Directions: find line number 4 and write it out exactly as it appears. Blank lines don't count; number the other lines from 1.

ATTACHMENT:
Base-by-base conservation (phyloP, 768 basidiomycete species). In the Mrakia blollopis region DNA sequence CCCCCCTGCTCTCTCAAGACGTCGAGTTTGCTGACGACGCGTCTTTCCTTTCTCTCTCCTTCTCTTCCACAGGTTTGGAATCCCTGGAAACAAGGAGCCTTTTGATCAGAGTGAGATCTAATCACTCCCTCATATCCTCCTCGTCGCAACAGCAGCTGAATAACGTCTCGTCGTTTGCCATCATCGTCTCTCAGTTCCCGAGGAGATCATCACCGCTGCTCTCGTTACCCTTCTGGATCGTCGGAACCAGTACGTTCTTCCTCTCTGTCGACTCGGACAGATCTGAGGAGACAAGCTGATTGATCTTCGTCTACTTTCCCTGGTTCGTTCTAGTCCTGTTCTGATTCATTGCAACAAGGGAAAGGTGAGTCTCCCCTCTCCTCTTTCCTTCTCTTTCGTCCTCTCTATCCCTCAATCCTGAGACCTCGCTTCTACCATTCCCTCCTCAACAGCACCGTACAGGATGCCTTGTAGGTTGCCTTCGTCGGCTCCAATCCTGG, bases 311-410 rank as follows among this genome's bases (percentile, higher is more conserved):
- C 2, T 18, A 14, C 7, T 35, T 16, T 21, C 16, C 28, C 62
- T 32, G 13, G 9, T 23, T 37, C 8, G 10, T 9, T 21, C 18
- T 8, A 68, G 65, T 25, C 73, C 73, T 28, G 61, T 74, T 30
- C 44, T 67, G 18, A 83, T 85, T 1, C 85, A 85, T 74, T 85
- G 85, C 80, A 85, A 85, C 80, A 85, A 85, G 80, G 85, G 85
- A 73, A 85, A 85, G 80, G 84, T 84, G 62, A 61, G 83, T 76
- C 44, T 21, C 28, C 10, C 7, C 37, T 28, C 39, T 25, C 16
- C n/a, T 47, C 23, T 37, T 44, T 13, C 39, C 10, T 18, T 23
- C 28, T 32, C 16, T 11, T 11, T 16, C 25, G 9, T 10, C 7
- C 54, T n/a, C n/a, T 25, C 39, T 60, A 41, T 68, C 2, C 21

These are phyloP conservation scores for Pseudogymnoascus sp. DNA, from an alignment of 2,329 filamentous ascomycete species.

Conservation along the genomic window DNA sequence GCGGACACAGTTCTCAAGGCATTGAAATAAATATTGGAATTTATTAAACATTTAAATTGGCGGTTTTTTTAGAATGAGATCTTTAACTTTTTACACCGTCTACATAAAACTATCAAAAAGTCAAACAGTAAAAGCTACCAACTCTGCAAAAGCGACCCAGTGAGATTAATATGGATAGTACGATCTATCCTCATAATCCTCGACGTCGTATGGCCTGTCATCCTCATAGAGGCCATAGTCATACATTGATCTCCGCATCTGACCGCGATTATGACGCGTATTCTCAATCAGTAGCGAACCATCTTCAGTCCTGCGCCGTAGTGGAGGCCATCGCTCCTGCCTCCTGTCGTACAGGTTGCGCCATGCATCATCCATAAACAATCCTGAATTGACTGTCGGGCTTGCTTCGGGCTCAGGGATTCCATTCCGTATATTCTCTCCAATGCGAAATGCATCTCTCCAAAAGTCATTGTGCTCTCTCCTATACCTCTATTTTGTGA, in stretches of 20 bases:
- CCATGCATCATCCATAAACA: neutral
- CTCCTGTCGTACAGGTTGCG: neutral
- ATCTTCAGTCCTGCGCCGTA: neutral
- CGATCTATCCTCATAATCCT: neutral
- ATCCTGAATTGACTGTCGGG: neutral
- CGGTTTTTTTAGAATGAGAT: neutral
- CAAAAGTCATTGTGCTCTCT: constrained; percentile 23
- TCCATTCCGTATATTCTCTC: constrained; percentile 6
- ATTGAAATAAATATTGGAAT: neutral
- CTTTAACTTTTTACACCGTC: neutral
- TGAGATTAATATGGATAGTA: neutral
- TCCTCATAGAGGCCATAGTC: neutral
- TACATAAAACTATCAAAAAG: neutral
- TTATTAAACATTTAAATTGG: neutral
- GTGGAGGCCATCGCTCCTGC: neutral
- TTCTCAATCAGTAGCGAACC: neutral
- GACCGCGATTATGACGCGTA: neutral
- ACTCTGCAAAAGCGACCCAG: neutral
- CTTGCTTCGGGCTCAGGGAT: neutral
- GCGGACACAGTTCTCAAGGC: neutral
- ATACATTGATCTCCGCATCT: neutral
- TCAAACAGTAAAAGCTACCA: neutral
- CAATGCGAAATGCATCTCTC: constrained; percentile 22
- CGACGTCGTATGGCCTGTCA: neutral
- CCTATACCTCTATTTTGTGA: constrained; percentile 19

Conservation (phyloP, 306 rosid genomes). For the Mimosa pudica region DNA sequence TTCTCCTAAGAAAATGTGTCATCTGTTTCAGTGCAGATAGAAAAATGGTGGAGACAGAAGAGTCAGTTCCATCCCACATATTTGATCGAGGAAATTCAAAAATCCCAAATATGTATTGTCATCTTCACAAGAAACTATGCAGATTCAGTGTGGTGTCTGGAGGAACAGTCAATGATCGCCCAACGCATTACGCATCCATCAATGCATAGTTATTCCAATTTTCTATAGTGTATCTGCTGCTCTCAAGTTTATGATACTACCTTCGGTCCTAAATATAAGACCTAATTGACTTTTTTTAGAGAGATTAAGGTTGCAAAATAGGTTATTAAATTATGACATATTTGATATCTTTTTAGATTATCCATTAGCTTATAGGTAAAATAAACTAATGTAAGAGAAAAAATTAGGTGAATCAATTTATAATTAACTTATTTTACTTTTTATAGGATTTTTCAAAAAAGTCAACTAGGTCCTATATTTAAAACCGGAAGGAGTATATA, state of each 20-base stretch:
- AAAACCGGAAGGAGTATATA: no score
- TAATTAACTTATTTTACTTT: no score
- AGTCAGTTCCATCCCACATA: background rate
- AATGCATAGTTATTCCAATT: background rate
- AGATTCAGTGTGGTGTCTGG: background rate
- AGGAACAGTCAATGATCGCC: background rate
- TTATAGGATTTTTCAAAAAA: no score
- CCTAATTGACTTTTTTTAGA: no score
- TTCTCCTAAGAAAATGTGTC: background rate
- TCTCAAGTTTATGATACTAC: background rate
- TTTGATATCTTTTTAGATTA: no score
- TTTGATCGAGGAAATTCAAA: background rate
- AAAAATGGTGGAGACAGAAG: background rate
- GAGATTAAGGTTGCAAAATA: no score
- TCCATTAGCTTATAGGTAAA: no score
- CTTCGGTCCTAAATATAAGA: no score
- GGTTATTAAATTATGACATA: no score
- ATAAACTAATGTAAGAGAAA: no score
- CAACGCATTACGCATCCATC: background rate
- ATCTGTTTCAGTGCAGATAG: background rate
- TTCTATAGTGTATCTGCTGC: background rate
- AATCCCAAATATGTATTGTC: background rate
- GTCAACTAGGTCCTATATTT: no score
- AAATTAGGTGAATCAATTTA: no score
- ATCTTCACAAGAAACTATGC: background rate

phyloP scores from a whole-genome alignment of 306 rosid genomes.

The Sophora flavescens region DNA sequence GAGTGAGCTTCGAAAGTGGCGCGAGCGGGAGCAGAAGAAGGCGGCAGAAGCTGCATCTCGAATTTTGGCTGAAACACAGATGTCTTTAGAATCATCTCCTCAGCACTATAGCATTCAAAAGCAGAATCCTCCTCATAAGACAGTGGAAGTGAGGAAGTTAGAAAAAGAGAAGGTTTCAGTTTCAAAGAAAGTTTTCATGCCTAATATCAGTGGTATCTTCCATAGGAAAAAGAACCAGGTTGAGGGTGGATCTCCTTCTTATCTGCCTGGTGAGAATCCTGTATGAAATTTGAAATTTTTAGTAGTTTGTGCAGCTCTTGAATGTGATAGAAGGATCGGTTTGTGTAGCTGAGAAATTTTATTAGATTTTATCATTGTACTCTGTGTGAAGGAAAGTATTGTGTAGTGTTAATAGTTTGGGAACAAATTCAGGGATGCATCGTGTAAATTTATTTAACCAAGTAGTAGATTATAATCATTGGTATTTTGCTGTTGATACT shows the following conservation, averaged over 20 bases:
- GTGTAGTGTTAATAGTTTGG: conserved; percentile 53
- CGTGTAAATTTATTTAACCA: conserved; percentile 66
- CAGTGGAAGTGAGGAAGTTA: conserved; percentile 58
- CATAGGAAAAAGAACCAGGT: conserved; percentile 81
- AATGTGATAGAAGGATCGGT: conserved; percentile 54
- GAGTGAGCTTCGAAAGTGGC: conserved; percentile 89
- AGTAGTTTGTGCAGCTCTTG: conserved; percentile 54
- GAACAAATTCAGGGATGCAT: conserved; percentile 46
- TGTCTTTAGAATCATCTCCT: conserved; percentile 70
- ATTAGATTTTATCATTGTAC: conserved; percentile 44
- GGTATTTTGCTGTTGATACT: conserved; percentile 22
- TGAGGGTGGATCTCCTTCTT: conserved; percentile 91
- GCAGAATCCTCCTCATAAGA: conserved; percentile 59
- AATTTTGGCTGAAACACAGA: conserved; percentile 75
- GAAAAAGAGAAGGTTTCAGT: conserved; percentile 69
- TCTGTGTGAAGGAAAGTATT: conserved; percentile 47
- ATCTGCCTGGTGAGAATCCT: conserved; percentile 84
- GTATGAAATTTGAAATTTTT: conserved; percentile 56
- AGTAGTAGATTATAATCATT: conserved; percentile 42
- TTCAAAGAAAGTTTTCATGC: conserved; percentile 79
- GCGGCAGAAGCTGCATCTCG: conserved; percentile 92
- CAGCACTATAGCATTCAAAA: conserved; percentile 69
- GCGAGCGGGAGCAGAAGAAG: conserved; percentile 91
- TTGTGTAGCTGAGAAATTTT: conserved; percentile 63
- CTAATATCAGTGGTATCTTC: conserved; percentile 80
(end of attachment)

- T 8, A 68, G 65, T 25, C 73, C 73, T 28, G 61, T 74, T 30